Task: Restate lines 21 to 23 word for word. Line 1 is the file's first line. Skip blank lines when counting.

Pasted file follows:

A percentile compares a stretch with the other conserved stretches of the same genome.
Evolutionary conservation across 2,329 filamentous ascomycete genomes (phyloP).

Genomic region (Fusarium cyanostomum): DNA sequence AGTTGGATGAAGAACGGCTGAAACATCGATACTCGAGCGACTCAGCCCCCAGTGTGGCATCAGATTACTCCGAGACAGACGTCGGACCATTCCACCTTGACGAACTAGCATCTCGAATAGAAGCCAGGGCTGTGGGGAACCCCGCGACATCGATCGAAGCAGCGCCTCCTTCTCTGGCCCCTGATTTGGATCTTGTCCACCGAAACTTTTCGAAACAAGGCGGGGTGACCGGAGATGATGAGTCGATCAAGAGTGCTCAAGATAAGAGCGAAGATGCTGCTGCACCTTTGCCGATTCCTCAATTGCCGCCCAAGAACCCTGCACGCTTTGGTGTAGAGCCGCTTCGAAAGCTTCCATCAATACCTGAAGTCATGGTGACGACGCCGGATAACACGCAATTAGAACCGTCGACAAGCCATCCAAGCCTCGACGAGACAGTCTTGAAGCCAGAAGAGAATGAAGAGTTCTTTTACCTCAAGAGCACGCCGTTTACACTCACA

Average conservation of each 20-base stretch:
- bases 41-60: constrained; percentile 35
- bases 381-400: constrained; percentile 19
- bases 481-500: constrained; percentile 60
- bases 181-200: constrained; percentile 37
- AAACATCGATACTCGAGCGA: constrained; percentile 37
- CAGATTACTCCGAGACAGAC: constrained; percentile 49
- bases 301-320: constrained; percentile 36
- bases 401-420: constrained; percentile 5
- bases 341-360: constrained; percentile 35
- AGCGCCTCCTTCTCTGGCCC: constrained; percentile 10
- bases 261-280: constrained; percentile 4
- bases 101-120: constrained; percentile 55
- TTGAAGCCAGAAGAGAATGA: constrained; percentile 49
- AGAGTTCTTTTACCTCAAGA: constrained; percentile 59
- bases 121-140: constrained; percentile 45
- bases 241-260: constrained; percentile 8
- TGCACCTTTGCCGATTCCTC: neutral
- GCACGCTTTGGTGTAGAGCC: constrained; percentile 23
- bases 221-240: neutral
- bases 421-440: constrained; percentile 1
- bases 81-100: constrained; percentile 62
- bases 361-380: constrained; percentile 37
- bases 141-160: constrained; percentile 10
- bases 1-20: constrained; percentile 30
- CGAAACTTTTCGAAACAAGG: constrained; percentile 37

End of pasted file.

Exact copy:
- TGCACCTTTGCCGATTCCTC: neutral
- GCACGCTTTGGTGTAGAGCC: constrained; percentile 23
- bases 221-240: neutral